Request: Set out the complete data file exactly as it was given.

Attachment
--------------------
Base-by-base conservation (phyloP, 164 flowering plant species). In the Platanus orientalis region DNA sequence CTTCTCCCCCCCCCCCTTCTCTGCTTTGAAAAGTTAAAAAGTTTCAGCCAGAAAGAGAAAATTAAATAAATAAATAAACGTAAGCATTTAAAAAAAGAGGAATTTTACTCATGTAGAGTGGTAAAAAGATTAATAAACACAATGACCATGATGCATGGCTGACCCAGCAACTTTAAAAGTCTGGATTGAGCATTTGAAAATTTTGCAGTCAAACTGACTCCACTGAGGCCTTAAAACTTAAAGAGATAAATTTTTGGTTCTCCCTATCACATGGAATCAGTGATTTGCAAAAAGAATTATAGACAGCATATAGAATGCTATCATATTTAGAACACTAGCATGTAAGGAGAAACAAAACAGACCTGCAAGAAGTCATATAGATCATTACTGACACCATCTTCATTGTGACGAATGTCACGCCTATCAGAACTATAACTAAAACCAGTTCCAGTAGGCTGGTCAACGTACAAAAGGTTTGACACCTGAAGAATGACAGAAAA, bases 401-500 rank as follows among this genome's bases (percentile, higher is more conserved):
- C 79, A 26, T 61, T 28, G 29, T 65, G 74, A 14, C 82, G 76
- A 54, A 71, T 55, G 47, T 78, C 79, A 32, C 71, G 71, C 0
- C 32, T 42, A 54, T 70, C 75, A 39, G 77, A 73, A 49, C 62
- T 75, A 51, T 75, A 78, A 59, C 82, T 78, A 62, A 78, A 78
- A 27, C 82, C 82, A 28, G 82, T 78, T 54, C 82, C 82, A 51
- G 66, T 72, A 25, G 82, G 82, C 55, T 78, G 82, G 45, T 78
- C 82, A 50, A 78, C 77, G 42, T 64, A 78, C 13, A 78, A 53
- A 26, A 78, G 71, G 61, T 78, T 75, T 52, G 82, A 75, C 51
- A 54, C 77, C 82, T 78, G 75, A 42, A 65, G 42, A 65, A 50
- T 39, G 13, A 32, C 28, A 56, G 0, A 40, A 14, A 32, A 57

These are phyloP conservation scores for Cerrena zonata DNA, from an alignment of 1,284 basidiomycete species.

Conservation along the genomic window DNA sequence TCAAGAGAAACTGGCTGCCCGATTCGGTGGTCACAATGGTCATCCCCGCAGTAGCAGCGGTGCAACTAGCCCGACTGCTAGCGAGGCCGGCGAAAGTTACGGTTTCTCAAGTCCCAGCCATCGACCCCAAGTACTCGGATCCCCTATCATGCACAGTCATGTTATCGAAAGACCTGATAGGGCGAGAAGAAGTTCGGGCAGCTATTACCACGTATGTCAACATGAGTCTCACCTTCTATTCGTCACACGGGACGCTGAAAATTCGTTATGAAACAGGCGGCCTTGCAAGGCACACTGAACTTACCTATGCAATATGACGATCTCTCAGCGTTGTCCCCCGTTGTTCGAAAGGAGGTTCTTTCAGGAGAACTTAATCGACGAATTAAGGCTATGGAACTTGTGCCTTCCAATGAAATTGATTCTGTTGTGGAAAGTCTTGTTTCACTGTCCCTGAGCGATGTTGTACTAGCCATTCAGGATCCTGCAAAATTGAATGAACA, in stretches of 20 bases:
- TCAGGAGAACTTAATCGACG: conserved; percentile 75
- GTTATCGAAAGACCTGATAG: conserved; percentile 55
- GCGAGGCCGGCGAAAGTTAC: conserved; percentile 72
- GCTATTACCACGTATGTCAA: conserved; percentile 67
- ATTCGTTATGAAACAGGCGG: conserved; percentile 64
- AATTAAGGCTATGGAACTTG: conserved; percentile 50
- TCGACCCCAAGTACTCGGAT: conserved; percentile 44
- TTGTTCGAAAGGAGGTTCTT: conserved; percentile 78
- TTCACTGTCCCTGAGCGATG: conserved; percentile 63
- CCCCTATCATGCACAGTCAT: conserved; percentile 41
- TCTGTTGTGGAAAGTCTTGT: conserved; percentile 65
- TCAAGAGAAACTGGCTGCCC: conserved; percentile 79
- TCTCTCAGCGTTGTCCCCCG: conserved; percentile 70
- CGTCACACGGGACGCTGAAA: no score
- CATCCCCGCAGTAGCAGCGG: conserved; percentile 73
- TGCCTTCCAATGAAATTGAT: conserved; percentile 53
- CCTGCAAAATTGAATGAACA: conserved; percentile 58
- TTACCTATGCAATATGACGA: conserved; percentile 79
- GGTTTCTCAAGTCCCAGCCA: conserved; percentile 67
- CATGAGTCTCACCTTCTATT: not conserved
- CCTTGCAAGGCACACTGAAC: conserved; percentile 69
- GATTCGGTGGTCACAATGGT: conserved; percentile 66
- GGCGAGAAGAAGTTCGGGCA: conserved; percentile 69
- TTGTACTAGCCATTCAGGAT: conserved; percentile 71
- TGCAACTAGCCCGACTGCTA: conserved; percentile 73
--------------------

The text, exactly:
Base-by-base conservation (phyloP, 164 flowering plant species). In the Platanus orientalis region DNA sequence CTTCTCCCCCCCCCCCTTCTCTGCTTTGAAAAGTTAAAAAGTTTCAGCCAGAAAGAGAAAATTAAATAAATAAATAAACGTAAGCATTTAAAAAAAGAGGAATTTTACTCATGTAGAGTGGTAAAAAGATTAATAAACACAATGACCATGATGCATGGCTGACCCAGCAACTTTAAAAGTCTGGATTGAGCATTTGAAAATTTTGCAGTCAAACTGACTCCACTGAGGCCTTAAAACTTAAAGAGATAAATTTTTGGTTCTCCCTATCACATGGAATCAGTGATTTGCAAAAAGAATTATAGACAGCATATAGAATGCTATCATATTTAGAACACTAGCATGTAAGGAGAAACAAAACAGACCTGCAAGAAGTCATATAGATCATTACTGACACCATCTTCATTGTGACGAATGTCACGCCTATCAGAACTATAACTAAAACCAGTTCCAGTAGGCTGGTCAACGTACAAAAGGTTTGACACCTGAAGAATGACAGAAAA, bases 401-500 rank as follows among this genome's bases (percentile, higher is more conserved):
- C 79, A 26, T 61, T 28, G 29, T 65, G 74, A 14, C 82, G 76
- A 54, A 71, T 55, G 47, T 78, C 79, A 32, C 71, G 71, C 0
- C 32, T 42, A 54, T 70, C 75, A 39, G 77, A 73, A 49, C 62
- T 75, A 51, T 75, A 78, A 59, C 82, T 78, A 62, A 78, A 78
- A 27, C 82, C 82, A 28, G 82, T 78, T 54, C 82, C 82, A 51
- G 66, T 72, A 25, G 82, G 82, C 55, T 78, G 82, G 45, T 78
- C 82, A 50, A 78, C 77, G 42, T 64, A 78, C 13, A 78, A 53
- A 26, A 78, G 71, G 61, T 78, T 75, T 52, G 82, A 75, C 51
- A 54, C 77, C 82, T 78, G 75, A 42, A 65, G 42, A 65, A 50
- T 39, G 13, A 32, C 28, A 56, G 0, A 40, A 14, A 32, A 57

These are phyloP conservation scores for Cerrena zonata DNA, from an alignment of 1,284 basidiomycete species.

Conservation along the genomic window DNA sequence TCAAGAGAAACTGGCTGCCCGATTCGGTGGTCACAATGGTCATCCCCGCAGTAGCAGCGGTGCAACTAGCCCGACTGCTAGCGAGGCCGGCGAAAGTTACGGTTTCTCAAGTCCCAGCCATCGACCCCAAGTACTCGGATCCCCTATCATGCACAGTCATGTTATCGAAAGACCTGATAGGGCGAGAAGAAGTTCGGGCAGCTATTACCACGTATGTCAACATGAGTCTCACCTTCTATTCGTCACACGGGACGCTGAAAATTCGTTATGAAACAGGCGGCCTTGCAAGGCACACTGAACTTACCTATGCAATATGACGATCTCTCAGCGTTGTCCCCCGTTGTTCGAAAGGAGGTTCTTTCAGGAGAACTTAATCGACGAATTAAGGCTATGGAACTTGTGCCTTCCAATGAAATTGATTCTGTTGTGGAAAGTCTTGTTTCACTGTCCCTGAGCGATGTTGTACTAGCCATTCAGGATCCTGCAAAATTGAATGAACA, in stretches of 20 bases:
- TCAGGAGAACTTAATCGACG: conserved; percentile 75
- GTTATCGAAAGACCTGATAG: conserved; percentile 55
- GCGAGGCCGGCGAAAGTTAC: conserved; percentile 72
- GCTATTACCACGTATGTCAA: conserved; percentile 67
- ATTCGTTATGAAACAGGCGG: conserved; percentile 64
- AATTAAGGCTATGGAACTTG: conserved; percentile 50
- TCGACCCCAAGTACTCGGAT: conserved; percentile 44
- TTGTTCGAAAGGAGGTTCTT: conserved; percentile 78
- TTCACTGTCCCTGAGCGATG: conserved; percentile 63
- CCCCTATCATGCACAGTCAT: conserved; percentile 41
- TCTGTTGTGGAAAGTCTTGT: conserved; percentile 65
- TCAAGAGAAACTGGCTGCCC: conserved; percentile 79
- TCTCTCAGCGTTGTCCCCCG: conserved; percentile 70
- CGTCACACGGGACGCTGAAA: no score
- CATCCCCGCAGTAGCAGCGG: conserved; percentile 73
- TGCCTTCCAATGAAATTGAT: conserved; percentile 53
- CCTGCAAAATTGAATGAACA: conserved; percentile 58
- TTACCTATGCAATATGACGA: conserved; percentile 79
- GGTTTCTCAAGTCCCAGCCA: conserved; percentile 67
- CATGAGTCTCACCTTCTATT: not conserved
- CCTTGCAAGGCACACTGAAC: conserved; percentile 69
- GATTCGGTGGTCACAATGGT: conserved; percentile 66
- GGCGAGAAGAAGTTCGGGCA: conserved; percentile 69
- TTGTACTAGCCATTCAGGAT: conserved; percentile 71
- TGCAACTAGCCCGACTGCTA: conserved; percentile 73